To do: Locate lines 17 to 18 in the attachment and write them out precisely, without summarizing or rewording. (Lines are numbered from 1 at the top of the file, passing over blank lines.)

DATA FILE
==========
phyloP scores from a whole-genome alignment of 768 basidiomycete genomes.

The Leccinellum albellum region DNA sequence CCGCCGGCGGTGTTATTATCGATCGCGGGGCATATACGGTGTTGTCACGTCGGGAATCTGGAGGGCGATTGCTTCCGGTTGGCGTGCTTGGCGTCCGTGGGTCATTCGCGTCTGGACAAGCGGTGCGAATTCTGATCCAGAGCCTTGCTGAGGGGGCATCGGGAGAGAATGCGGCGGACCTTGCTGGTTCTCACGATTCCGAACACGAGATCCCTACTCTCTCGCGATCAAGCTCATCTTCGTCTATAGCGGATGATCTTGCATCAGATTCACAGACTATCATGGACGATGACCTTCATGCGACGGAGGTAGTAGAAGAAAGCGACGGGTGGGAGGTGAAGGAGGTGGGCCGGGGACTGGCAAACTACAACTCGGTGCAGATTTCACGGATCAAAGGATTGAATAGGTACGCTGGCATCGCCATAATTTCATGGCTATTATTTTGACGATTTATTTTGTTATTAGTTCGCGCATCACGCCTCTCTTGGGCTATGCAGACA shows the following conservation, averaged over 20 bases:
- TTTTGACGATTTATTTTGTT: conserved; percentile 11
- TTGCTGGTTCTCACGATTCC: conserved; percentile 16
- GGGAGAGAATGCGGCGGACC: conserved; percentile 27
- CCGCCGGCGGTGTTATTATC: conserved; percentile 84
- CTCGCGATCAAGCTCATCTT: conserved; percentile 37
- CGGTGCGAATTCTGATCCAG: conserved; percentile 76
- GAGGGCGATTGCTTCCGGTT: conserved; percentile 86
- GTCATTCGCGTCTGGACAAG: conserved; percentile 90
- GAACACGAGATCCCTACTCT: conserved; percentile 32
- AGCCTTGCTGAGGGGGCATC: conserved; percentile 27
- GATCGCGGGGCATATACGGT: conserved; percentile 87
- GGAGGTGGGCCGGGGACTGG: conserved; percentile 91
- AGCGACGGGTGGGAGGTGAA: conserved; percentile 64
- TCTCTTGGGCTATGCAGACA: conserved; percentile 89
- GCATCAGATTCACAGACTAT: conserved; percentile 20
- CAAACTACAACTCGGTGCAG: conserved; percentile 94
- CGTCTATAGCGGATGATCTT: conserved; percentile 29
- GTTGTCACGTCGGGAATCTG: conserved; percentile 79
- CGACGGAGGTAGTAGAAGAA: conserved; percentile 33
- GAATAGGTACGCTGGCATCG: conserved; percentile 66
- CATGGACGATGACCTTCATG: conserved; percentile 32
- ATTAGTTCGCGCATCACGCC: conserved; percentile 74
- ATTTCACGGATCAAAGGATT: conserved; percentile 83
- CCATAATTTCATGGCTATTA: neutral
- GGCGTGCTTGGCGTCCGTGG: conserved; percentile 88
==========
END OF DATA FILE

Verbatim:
- GCATCAGATTCACAGACTAT: conserved; percentile 20
- CAAACTACAACTCGGTGCAG: conserved; percentile 94